Composting is the best method for dealing with raw food and garden waste. Used tea bags, banana skins, grass, leaves and even cardboard are just some of the many materials that you can compost at home, saving space in your recycling and waste collection bins. Home composting is great because waste that is created at home, can be recycled at home and then used at home; as a nutrient-rich food product for the plants and flowers in your garden.

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Home composting saves money, it saves resources, and will reduce your impact on the environment. In fact, composting at home for just one year can offer the same greenhouse gas savings as all the CO2 your kettle produces annually, or your washing machine produces in three months.

compost heap
Composting is one of the best ways you can help the environment, and it’s rewarding too!

Peat, for many years has been the natural go-to product for a nutritious compost. It is magnificent at water retention and is wonderful stuff for growing things, such as fruit and vegetables in an allotment, to flowers in hanging baskets at the front of the house.

It takes thousands of years for peat to form from decomposed plant matter, but unfortunately, due to its popularity, we are using it up far faster than it could ever regenerate.

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This is a big problem as peatlands store lots of carbon, more than forests and any other types of soil, yet we are releasing this stored carbon when peat is dug up and transported to garden centres, and eventually our gardens. We need to keep peat in the peatlands storing carbon to help in the fight against climate change.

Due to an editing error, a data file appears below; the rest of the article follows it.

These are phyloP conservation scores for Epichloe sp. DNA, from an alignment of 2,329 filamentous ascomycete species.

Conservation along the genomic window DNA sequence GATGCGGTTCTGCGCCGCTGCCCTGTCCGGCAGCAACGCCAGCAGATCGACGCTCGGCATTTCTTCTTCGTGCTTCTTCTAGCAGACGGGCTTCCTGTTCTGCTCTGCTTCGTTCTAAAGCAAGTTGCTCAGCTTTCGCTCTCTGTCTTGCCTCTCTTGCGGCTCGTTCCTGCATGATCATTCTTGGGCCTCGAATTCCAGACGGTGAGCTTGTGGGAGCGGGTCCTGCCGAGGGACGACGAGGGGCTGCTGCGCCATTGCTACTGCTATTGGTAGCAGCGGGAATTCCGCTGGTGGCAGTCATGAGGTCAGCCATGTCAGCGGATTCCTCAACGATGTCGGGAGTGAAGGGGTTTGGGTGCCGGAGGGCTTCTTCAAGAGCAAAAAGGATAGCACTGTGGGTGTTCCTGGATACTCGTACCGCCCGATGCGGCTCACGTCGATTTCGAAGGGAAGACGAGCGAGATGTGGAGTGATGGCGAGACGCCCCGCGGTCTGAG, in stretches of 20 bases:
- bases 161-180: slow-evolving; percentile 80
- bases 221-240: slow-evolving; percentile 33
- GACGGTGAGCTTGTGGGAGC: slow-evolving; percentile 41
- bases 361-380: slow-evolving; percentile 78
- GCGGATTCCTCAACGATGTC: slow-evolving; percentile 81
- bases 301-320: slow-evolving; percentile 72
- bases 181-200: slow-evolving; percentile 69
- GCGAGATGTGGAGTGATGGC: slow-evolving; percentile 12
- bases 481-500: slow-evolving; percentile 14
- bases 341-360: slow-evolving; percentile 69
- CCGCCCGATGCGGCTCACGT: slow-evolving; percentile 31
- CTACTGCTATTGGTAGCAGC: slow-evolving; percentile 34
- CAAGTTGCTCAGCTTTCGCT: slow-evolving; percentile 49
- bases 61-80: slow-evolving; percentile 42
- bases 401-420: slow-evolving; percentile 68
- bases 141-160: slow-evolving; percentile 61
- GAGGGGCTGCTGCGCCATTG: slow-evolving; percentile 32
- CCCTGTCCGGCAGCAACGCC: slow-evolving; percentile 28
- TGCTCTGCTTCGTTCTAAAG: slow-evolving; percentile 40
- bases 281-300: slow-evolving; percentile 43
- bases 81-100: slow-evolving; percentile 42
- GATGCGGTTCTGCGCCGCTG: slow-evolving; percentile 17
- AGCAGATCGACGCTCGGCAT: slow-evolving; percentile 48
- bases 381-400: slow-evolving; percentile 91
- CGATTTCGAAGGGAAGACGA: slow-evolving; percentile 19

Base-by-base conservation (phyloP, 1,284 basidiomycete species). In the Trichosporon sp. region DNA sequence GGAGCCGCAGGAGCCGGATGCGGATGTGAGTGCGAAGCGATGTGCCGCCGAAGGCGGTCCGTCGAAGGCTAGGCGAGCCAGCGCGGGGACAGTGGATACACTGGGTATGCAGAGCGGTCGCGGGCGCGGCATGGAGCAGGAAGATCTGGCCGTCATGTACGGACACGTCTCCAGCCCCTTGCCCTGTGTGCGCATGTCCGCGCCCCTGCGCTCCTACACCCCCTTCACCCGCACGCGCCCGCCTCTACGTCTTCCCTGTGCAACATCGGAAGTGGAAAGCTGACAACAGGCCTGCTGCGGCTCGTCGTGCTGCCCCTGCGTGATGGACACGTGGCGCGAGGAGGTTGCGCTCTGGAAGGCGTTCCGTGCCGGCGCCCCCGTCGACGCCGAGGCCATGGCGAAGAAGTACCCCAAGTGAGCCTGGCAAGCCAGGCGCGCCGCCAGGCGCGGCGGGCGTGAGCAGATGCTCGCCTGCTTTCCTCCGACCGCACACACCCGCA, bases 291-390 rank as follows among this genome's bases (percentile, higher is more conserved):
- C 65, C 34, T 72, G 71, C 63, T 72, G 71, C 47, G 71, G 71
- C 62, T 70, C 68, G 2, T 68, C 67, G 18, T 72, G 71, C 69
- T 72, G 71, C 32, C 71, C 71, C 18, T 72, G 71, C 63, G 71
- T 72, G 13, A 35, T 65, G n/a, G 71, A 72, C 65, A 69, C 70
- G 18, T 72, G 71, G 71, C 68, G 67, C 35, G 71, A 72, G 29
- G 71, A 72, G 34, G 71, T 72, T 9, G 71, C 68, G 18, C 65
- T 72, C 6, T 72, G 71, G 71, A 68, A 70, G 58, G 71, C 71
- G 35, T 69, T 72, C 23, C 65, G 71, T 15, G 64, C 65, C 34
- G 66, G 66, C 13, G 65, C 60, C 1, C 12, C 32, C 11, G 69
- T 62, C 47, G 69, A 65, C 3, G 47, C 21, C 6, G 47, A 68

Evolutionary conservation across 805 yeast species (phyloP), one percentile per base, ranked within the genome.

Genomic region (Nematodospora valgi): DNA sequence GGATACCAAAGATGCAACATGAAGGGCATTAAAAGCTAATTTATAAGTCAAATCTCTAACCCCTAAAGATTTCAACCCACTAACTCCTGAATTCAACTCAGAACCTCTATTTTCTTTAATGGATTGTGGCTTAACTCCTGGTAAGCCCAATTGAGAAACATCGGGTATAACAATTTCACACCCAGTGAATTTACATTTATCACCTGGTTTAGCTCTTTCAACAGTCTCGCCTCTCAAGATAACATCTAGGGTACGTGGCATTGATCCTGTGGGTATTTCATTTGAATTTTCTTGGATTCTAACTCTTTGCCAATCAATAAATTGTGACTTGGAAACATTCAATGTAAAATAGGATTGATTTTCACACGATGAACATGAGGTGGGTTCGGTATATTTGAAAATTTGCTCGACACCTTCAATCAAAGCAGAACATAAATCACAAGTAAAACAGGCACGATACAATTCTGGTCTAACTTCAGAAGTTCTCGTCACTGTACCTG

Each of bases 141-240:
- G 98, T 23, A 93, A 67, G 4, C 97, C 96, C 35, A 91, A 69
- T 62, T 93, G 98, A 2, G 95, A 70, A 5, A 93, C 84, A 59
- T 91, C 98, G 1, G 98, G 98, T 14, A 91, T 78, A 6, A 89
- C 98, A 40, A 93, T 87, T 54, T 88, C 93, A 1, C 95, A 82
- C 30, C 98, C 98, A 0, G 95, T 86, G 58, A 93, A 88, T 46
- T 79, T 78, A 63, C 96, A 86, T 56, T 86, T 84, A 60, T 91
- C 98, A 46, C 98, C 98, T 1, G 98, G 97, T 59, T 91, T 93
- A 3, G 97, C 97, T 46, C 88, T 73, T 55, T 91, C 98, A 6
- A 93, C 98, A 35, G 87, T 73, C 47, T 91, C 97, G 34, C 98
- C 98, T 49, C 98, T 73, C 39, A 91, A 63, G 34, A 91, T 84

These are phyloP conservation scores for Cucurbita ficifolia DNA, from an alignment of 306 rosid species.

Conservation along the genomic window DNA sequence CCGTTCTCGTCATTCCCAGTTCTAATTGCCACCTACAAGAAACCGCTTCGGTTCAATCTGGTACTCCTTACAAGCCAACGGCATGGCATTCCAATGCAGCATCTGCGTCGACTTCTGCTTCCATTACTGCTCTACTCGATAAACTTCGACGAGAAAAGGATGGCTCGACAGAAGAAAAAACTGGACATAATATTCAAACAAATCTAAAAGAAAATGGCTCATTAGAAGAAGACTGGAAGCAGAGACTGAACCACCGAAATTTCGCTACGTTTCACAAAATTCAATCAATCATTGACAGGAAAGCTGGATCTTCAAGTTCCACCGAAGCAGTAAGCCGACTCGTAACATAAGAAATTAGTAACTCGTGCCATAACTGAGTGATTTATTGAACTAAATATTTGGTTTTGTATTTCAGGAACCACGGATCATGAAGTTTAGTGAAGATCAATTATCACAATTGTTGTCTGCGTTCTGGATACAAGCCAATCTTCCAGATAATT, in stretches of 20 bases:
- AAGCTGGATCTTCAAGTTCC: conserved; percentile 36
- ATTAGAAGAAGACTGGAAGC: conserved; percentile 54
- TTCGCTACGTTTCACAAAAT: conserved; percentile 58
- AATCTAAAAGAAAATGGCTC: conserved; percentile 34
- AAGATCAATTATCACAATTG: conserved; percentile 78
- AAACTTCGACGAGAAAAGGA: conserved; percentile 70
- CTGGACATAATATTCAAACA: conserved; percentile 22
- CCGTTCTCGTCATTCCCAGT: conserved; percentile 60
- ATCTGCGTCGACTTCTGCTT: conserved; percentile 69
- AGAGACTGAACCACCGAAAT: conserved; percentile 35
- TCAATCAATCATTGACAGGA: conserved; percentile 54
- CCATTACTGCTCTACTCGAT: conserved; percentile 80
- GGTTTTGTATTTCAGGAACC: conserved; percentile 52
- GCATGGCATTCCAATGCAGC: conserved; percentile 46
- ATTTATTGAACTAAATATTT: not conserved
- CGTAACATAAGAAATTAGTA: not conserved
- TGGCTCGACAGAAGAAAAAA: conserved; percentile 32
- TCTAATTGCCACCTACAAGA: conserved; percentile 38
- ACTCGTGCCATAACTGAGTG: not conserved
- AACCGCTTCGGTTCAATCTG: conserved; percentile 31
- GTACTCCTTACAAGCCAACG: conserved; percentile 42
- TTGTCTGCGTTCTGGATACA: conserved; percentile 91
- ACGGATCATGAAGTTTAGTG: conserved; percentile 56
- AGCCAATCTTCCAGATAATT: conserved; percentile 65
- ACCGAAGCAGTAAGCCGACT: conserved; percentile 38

Unfortunately, peat is still available to buy from garden shops, DIY stores and supermarkets. It is a multi-billion-pound business, but there are nutritious peat-free alternatives now available.

Please help protect the peatlands by going peat free, and encouraging your friends and family to go peat free too. After all, you can create your own compost in your garden!

peat cutting
For peats sake...

Our guide to home composting:

Step 1: Choosing a site for your compost bin

It is best to site your compost bin in a sunny spot, as the sun helps to increase the temperature so micro-organisms (bacteria and fungi) can thrive. If you have to place your compost bin on concrete, tarmac or patio slabs ensure there’s a layer of paper and twigs or existing compost on the bottom. Finally, choose a site where you can easily add ingredients to the bin and get the compost out.

Step 2: Achieving the right balance of material

Achieving the correct balance of wet and dry ingredients, sometimes known as ‘greens’ and ‘browns’, is essential to creating the best compost. Aim for 25 to 50 per cent of wet ingredients with the remainder being dry ingredients. Be sure not to include cooked food, especially meat and fish as they can attract vermin.

compost process 1

Step 3: The waiting game

It can take between nine and twelve months for nature to do its work and create compost. Continue to top up your bin with the correct balance of wet and dry ingredients and… *Top Tip* turn the ingredients in your bin every month to introduce air and to test moisture levels. If your compost is too dry then add some wet material, and visa versa.

Step 4: The compost is ready to use

You’ll know that your compost is ready when it is dark brown with a crumbly soil-like texture, and gives off an earthy, fresh woodland aroma. Scoop out the mature compost from the bottom of your bin with a spade or trowel and don’t worry if your compost looks a little lumpy with twigs and bits of eggshell – this is perfectly normal.

You are now ready to enrich your garden borders, improve the soils of vegetable patches, feed your grass lawn or plant up patio containers.

compost process 2